The leagues below the 3. Liga are governed by regional federations and associations and rules and regulations governing reserve teams can vary. In the Bavarian Football Association, the largest regional one in Germany, reserve teams can only play one tier below the league of the senior team from the Regionalliga Bayern, the fourth tier, to the Kreisliga, the eighth tier. Below the Kreisliga reserve teams can play at the same level as the senior team but not in the same league. If this is the case a club has to designate a first and second team before the start of the season.[4]


West GermanyEdit

In post-Second World War West Germany and the Saarland, which joined the former in 1957, reserve teams of professional sides playing at Oberliga and 2. Oberliga level, termed Vertragsspielervereine (English: Clubs with contracted players), were granted permission by the DFB in 1951 to field an amateur reserve team within the league system.[5] Reserve teams started earning promotion to the third tier, the highest level they were permitted to play, in the late 1950s. The third tier of league football in the West was generally quite regionalised with most leagues carrying the title 1. Amateurliga in their name. The exception was Northern Germany and West Berlin, where the Amateurliga was set at the second tier as there were no 2. Oberligas in those two regions.[6][7]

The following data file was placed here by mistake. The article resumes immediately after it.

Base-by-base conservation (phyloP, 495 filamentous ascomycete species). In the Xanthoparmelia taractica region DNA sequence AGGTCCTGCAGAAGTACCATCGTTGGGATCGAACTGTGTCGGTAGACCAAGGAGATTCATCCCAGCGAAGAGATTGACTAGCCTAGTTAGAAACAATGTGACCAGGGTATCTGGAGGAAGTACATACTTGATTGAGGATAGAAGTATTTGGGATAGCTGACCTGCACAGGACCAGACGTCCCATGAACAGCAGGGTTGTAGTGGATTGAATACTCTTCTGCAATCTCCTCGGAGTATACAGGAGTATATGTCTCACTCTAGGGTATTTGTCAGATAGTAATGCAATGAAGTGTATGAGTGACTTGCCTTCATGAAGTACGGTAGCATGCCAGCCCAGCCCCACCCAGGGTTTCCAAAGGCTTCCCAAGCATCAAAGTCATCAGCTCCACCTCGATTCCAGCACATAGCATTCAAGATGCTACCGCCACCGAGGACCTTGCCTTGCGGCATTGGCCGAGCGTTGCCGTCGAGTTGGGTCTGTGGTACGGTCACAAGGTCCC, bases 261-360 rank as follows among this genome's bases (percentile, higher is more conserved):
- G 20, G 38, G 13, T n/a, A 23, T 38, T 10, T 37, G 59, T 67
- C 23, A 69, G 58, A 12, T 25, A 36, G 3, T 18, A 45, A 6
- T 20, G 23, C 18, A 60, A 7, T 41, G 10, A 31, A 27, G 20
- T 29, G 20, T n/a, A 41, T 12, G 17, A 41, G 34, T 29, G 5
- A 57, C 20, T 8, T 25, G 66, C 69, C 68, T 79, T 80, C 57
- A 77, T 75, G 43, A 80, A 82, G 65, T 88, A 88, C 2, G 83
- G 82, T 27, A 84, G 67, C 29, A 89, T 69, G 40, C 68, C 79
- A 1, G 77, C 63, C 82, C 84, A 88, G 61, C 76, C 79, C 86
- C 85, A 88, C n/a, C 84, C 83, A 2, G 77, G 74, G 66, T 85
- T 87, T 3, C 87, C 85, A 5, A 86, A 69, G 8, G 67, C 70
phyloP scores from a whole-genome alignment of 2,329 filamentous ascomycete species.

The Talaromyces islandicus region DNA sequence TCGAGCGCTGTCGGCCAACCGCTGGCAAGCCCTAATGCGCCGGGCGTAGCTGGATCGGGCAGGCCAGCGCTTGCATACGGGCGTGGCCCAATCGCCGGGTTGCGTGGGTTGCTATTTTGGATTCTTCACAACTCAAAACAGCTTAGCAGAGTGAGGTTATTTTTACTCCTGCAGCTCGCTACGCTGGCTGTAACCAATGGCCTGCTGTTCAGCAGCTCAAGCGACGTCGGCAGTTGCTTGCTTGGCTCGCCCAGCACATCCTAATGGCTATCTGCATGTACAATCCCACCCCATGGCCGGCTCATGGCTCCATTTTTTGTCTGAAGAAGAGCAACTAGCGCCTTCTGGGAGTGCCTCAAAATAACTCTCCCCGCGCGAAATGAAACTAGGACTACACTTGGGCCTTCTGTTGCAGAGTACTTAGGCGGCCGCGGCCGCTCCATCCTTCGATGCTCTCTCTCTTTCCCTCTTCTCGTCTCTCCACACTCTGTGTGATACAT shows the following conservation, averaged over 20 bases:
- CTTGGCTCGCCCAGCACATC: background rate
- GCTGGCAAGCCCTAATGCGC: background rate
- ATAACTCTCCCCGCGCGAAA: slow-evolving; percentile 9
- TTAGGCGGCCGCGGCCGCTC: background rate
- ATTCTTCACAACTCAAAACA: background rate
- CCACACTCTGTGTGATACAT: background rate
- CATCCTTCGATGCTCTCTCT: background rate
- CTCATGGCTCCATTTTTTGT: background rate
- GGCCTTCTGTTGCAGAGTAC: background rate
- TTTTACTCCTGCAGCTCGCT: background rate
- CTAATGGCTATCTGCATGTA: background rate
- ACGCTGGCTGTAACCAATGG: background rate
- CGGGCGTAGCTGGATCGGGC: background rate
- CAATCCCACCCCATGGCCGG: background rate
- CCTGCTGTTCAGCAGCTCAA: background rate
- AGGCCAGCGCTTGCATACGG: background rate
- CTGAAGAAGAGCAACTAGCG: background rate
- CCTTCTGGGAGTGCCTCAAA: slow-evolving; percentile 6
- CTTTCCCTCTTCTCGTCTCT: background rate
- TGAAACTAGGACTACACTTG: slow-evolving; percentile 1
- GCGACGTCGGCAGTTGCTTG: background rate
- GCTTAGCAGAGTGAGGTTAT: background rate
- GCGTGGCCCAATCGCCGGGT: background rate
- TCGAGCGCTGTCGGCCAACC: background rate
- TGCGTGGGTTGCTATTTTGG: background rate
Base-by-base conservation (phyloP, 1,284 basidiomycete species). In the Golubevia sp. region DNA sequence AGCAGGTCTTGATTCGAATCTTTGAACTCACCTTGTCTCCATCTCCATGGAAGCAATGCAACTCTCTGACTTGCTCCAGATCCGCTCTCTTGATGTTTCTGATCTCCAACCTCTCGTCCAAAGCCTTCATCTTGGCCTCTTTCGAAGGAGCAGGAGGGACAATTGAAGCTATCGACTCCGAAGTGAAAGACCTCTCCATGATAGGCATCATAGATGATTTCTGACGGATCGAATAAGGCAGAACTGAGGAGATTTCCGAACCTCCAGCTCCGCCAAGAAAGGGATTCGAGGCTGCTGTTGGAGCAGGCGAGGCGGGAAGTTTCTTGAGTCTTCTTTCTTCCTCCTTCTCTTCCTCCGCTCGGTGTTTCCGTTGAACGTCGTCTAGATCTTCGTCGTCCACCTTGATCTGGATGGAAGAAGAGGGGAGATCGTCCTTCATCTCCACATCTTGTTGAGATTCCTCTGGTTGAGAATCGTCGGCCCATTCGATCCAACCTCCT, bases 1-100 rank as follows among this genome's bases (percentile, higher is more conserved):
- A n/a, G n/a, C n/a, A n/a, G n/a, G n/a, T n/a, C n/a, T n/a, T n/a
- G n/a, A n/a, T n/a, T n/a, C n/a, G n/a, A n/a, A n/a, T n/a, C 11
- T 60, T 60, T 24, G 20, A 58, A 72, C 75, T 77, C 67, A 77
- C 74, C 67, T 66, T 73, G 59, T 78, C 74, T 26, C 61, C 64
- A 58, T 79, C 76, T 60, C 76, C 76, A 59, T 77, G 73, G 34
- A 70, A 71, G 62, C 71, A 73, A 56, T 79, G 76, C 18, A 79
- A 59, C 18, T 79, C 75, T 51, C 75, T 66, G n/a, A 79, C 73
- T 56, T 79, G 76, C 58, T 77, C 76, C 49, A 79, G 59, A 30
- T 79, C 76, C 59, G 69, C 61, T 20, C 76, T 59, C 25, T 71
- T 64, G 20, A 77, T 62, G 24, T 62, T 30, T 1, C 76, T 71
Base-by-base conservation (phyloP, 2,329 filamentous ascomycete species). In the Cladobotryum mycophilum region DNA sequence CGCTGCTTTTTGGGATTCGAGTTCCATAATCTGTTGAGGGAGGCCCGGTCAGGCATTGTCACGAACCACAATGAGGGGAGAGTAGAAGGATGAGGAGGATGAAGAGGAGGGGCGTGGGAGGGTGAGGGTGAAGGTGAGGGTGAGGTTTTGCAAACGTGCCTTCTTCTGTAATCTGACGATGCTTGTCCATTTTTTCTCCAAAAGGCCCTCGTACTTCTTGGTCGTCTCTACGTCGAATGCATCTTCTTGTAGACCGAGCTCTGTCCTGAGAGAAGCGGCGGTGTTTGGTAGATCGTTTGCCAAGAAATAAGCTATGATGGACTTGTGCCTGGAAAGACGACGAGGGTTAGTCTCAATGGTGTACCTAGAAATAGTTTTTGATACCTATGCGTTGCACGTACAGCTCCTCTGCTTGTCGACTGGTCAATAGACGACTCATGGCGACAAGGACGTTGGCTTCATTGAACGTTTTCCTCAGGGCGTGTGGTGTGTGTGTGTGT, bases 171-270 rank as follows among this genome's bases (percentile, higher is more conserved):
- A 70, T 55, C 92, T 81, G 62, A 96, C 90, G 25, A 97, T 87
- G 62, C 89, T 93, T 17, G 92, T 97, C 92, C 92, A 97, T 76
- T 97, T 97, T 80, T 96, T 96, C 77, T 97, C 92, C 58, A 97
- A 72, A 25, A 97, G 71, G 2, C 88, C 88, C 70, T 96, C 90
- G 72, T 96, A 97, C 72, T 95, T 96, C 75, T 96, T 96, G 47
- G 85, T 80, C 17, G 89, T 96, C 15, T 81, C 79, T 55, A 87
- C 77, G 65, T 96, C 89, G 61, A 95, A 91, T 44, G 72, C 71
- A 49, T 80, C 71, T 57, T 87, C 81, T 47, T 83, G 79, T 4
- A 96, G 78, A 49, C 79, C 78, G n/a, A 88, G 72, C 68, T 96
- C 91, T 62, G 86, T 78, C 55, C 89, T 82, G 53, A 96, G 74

An early forerunner of these teams was the 1. FC Saarbrücken II which played in the Ehrenliga Saarland from 1948 to 1951 in place of its senior team which played the 1948–49 season in Division 2 in the French football league system and in a friendlies competition, the Saarland Cup, until 1951.[8]

From the late 1950s reserve teams started to win league titles in their respective Amateurligas. While they were permitted to play in the German amateur championship they could not achieve promotion to the leagues above. With the introduction of the Bundesliga in 1963 the Oberligas and 2. Oberligas where replaced by the Bundesliga and five Regionalligas below. The Amateurligas remained as the third tier and the status of reserve teams remained unchanged.[6][7]

From 1974 onwards amateur teams could qualify for the enlarged DFB-Pokal through the regional cup competitions, the Verbandspokale, which incidentally also opened the competition to reserve teams.[9][10]

Also in 1974 the five Regionalligas were replaced by two regional 2. Bundesligas. In 1978 the Amateurligas were renamed to Amateur-Oberligas and reduced in number to eight leagues. On both occasions the status of the reserve teams remained untouched.[6][7]

East GermanyEdit